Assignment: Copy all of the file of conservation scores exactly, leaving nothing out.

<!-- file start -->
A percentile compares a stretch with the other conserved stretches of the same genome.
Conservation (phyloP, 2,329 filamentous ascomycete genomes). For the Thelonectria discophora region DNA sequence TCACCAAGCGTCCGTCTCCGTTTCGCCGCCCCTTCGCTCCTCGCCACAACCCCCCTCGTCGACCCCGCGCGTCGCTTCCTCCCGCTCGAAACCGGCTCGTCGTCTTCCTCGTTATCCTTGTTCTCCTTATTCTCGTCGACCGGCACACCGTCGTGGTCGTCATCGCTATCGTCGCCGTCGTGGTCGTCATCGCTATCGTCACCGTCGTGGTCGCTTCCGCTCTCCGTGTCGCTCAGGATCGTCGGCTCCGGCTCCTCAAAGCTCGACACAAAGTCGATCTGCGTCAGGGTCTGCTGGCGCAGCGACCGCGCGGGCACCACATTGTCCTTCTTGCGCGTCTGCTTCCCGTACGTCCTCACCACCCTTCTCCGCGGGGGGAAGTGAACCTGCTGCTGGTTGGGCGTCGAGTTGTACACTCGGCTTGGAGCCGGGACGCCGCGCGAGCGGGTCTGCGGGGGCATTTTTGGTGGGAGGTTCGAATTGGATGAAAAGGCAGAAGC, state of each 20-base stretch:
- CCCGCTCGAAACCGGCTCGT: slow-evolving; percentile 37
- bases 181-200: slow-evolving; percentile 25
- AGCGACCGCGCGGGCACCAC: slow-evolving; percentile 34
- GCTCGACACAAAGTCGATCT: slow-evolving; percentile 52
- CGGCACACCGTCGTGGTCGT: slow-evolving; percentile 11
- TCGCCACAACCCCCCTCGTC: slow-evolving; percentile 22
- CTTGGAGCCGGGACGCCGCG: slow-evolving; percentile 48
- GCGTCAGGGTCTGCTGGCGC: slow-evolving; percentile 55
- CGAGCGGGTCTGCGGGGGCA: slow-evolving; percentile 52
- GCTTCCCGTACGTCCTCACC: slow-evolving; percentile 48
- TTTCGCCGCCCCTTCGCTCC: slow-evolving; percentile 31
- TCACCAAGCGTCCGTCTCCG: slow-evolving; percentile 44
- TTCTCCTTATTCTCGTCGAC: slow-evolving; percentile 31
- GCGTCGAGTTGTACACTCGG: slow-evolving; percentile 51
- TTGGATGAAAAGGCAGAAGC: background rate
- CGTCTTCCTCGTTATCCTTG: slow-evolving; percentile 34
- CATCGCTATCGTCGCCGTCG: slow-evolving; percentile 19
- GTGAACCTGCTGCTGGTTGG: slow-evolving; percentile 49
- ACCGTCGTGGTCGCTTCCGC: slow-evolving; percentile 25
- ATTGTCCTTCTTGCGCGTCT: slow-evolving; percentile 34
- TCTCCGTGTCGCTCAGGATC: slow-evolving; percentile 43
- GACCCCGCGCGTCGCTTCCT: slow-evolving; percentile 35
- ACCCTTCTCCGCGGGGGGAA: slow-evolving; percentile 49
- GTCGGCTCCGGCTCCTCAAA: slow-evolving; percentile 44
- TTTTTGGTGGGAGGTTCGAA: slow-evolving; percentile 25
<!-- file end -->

A percentile compares a stretch with the other conserved stretches of the same genome.
Conservation (phyloP, 2,329 filamentous ascomycete genomes). For the Thelonectria discophora region DNA sequence TCACCAAGCGTCCGTCTCCGTTTCGCCGCCCCTTCGCTCCTCGCCACAACCCCCCTCGTCGACCCCGCGCGTCGCTTCCTCCCGCTCGAAACCGGCTCGTCGTCTTCCTCGTTATCCTTGTTCTCCTTATTCTCGTCGACCGGCACACCGTCGTGGTCGTCATCGCTATCGTCGCCGTCGTGGTCGTCATCGCTATCGTCACCGTCGTGGTCGCTTCCGCTCTCCGTGTCGCTCAGGATCGTCGGCTCCGGCTCCTCAAAGCTCGACACAAAGTCGATCTGCGTCAGGGTCTGCTGGCGCAGCGACCGCGCGGGCACCACATTGTCCTTCTTGCGCGTCTGCTTCCCGTACGTCCTCACCACCCTTCTCCGCGGGGGGAAGTGAACCTGCTGCTGGTTGGGCGTCGAGTTGTACACTCGGCTTGGAGCCGGGACGCCGCGCGAGCGGGTCTGCGGGGGCATTTTTGGTGGGAGGTTCGAATTGGATGAAAAGGCAGAAGC, state of each 20-base stretch:
- CCCGCTCGAAACCGGCTCGT: slow-evolving; percentile 37
- bases 181-200: slow-evolving; percentile 25
- AGCGACCGCGCGGGCACCAC: slow-evolving; percentile 34
- GCTCGACACAAAGTCGATCT: slow-evolving; percentile 52
- CGGCACACCGTCGTGGTCGT: slow-evolving; percentile 11
- TCGCCACAACCCCCCTCGTC: slow-evolving; percentile 22
- CTTGGAGCCGGGACGCCGCG: slow-evolving; percentile 48
- GCGTCAGGGTCTGCTGGCGC: slow-evolving; percentile 55
- CGAGCGGGTCTGCGGGGGCA: slow-evolving; percentile 52
- GCTTCCCGTACGTCCTCACC: slow-evolving; percentile 48
- TTTCGCCGCCCCTTCGCTCC: slow-evolving; percentile 31
- TCACCAAGCGTCCGTCTCCG: slow-evolving; percentile 44
- TTCTCCTTATTCTCGTCGAC: slow-evolving; percentile 31
- GCGTCGAGTTGTACACTCGG: slow-evolving; percentile 51
- TTGGATGAAAAGGCAGAAGC: background rate
- CGTCTTCCTCGTTATCCTTG: slow-evolving; percentile 34
- CATCGCTATCGTCGCCGTCG: slow-evolving; percentile 19
- GTGAACCTGCTGCTGGTTGG: slow-evolving; percentile 49
- ACCGTCGTGGTCGCTTCCGC: slow-evolving; percentile 25
- ATTGTCCTTCTTGCGCGTCT: slow-evolving; percentile 34
- TCTCCGTGTCGCTCAGGATC: slow-evolving; percentile 43
- GACCCCGCGCGTCGCTTCCT: slow-evolving; percentile 35
- ACCCTTCTCCGCGGGGGGAA: slow-evolving; percentile 49
- GTCGGCTCCGGCTCCTCAAA: slow-evolving; percentile 44
- TTTTTGGTGGGAGGTTCGAA: slow-evolving; percentile 25